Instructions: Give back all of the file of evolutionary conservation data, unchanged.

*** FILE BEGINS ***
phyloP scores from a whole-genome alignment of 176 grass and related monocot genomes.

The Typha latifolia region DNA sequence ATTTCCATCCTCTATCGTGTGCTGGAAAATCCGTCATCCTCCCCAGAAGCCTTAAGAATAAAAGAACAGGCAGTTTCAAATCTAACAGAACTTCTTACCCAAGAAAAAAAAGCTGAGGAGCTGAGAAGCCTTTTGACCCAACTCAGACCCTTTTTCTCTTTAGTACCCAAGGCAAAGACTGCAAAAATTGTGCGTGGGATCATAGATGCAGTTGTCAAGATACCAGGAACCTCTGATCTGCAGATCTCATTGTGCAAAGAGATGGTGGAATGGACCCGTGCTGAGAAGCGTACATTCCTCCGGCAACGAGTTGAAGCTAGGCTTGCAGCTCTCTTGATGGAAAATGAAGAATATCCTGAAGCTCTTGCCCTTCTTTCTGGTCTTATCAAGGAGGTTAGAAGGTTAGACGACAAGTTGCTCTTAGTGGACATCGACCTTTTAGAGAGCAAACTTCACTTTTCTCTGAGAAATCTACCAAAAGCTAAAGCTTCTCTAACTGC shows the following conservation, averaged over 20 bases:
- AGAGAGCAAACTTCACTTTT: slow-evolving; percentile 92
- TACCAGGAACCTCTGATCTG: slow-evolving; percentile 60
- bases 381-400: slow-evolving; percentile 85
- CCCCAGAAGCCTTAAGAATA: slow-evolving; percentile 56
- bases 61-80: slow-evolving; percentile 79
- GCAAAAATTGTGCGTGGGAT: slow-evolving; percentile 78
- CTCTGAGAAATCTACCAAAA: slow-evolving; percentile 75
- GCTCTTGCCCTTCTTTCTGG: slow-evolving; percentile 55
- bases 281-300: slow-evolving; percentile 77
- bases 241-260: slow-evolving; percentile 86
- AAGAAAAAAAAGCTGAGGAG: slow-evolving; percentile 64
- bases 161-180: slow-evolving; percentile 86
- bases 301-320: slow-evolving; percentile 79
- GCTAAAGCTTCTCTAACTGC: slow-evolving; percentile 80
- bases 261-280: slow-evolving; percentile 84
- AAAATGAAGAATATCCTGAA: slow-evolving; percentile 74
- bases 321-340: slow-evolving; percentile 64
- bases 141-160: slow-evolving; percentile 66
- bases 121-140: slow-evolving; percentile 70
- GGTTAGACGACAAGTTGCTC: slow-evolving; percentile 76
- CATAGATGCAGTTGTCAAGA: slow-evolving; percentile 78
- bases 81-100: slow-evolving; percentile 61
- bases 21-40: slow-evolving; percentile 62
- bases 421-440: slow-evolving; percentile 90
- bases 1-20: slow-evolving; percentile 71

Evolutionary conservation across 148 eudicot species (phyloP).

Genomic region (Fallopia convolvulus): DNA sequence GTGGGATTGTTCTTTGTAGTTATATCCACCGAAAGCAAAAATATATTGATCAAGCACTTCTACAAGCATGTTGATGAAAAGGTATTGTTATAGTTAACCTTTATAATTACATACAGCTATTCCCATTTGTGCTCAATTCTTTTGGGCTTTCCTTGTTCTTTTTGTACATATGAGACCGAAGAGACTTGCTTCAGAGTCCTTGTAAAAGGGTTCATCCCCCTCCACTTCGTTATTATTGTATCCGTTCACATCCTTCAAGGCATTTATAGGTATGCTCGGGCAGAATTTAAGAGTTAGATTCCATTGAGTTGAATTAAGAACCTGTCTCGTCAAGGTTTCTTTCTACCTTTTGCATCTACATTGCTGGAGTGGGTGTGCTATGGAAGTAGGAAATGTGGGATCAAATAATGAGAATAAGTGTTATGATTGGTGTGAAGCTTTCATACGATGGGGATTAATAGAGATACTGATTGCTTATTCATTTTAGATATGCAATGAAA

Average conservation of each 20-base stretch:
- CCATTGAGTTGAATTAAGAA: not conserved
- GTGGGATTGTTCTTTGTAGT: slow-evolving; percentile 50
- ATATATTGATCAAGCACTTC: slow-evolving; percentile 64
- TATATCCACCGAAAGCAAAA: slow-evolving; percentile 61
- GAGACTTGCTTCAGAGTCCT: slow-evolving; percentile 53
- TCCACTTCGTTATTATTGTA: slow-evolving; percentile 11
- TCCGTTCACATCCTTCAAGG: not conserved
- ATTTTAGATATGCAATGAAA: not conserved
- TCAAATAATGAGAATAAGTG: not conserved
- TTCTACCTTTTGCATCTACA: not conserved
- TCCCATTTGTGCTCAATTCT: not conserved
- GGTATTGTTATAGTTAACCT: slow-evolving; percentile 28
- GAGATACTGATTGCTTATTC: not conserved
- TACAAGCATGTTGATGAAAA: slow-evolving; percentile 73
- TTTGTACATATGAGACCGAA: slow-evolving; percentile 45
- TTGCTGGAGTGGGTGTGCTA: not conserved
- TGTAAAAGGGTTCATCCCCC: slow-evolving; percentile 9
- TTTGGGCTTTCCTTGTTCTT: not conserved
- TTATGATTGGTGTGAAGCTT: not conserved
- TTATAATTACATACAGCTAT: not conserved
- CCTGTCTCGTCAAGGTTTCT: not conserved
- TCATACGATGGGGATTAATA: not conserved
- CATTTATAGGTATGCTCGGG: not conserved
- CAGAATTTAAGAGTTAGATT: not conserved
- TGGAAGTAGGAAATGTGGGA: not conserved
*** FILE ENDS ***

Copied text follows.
phyloP scores from a whole-genome alignment of 176 grass and related monocot genomes.

The Typha latifolia region DNA sequence ATTTCCATCCTCTATCGTGTGCTGGAAAATCCGTCATCCTCCCCAGAAGCCTTAAGAATAAAAGAACAGGCAGTTTCAAATCTAACAGAACTTCTTACCCAAGAAAAAAAAGCTGAGGAGCTGAGAAGCCTTTTGACCCAACTCAGACCCTTTTTCTCTTTAGTACCCAAGGCAAAGACTGCAAAAATTGTGCGTGGGATCATAGATGCAGTTGTCAAGATACCAGGAACCTCTGATCTGCAGATCTCATTGTGCAAAGAGATGGTGGAATGGACCCGTGCTGAGAAGCGTACATTCCTCCGGCAACGAGTTGAAGCTAGGCTTGCAGCTCTCTTGATGGAAAATGAAGAATATCCTGAAGCTCTTGCCCTTCTTTCTGGTCTTATCAAGGAGGTTAGAAGGTTAGACGACAAGTTGCTCTTAGTGGACATCGACCTTTTAGAGAGCAAACTTCACTTTTCTCTGAGAAATCTACCAAAAGCTAAAGCTTCTCTAACTGC shows the following conservation, averaged over 20 bases:
- AGAGAGCAAACTTCACTTTT: slow-evolving; percentile 92
- TACCAGGAACCTCTGATCTG: slow-evolving; percentile 60
- bases 381-400: slow-evolving; percentile 85
- CCCCAGAAGCCTTAAGAATA: slow-evolving; percentile 56
- bases 61-80: slow-evolving; percentile 79
- GCAAAAATTGTGCGTGGGAT: slow-evolving; percentile 78
- CTCTGAGAAATCTACCAAAA: slow-evolving; percentile 75
- GCTCTTGCCCTTCTTTCTGG: slow-evolving; percentile 55
- bases 281-300: slow-evolving; percentile 77
- bases 241-260: slow-evolving; percentile 86
- AAGAAAAAAAAGCTGAGGAG: slow-evolving; percentile 64
- bases 161-180: slow-evolving; percentile 86
- bases 301-320: slow-evolving; percentile 79
- GCTAAAGCTTCTCTAACTGC: slow-evolving; percentile 80
- bases 261-280: slow-evolving; percentile 84
- AAAATGAAGAATATCCTGAA: slow-evolving; percentile 74
- bases 321-340: slow-evolving; percentile 64
- bases 141-160: slow-evolving; percentile 66
- bases 121-140: slow-evolving; percentile 70
- GGTTAGACGACAAGTTGCTC: slow-evolving; percentile 76
- CATAGATGCAGTTGTCAAGA: slow-evolving; percentile 78
- bases 81-100: slow-evolving; percentile 61
- bases 21-40: slow-evolving; percentile 62
- bases 421-440: slow-evolving; percentile 90
- bases 1-20: slow-evolving; percentile 71

Evolutionary conservation across 148 eudicot species (phyloP).

Genomic region (Fallopia convolvulus): DNA sequence GTGGGATTGTTCTTTGTAGTTATATCCACCGAAAGCAAAAATATATTGATCAAGCACTTCTACAAGCATGTTGATGAAAAGGTATTGTTATAGTTAACCTTTATAATTACATACAGCTATTCCCATTTGTGCTCAATTCTTTTGGGCTTTCCTTGTTCTTTTTGTACATATGAGACCGAAGAGACTTGCTTCAGAGTCCTTGTAAAAGGGTTCATCCCCCTCCACTTCGTTATTATTGTATCCGTTCACATCCTTCAAGGCATTTATAGGTATGCTCGGGCAGAATTTAAGAGTTAGATTCCATTGAGTTGAATTAAGAACCTGTCTCGTCAAGGTTTCTTTCTACCTTTTGCATCTACATTGCTGGAGTGGGTGTGCTATGGAAGTAGGAAATGTGGGATCAAATAATGAGAATAAGTGTTATGATTGGTGTGAAGCTTTCATACGATGGGGATTAATAGAGATACTGATTGCTTATTCATTTTAGATATGCAATGAAA

Average conservation of each 20-base stretch:
- CCATTGAGTTGAATTAAGAA: not conserved
- GTGGGATTGTTCTTTGTAGT: slow-evolving; percentile 50
- ATATATTGATCAAGCACTTC: slow-evolving; percentile 64
- TATATCCACCGAAAGCAAAA: slow-evolving; percentile 61
- GAGACTTGCTTCAGAGTCCT: slow-evolving; percentile 53
- TCCACTTCGTTATTATTGTA: slow-evolving; percentile 11
- TCCGTTCACATCCTTCAAGG: not conserved
- ATTTTAGATATGCAATGAAA: not conserved
- TCAAATAATGAGAATAAGTG: not conserved
- TTCTACCTTTTGCATCTACA: not conserved
- TCCCATTTGTGCTCAATTCT: not conserved
- GGTATTGTTATAGTTAACCT: slow-evolving; percentile 28
- GAGATACTGATTGCTTATTC: not conserved
- TACAAGCATGTTGATGAAAA: slow-evolving; percentile 73
- TTTGTACATATGAGACCGAA: slow-evolving; percentile 45
- TTGCTGGAGTGGGTGTGCTA: not conserved
- TGTAAAAGGGTTCATCCCCC: slow-evolving; percentile 9
- TTTGGGCTTTCCTTGTTCTT: not conserved
- TTATGATTGGTGTGAAGCTT: not conserved
- TTATAATTACATACAGCTAT: not conserved
- CCTGTCTCGTCAAGGTTTCT: not conserved
- TCATACGATGGGGATTAATA: not conserved
- CATTTATAGGTATGCTCGGG: not conserved
- CAGAATTTAAGAGTTAGATT: not conserved
- TGGAAGTAGGAAATGTGGGA: not conserved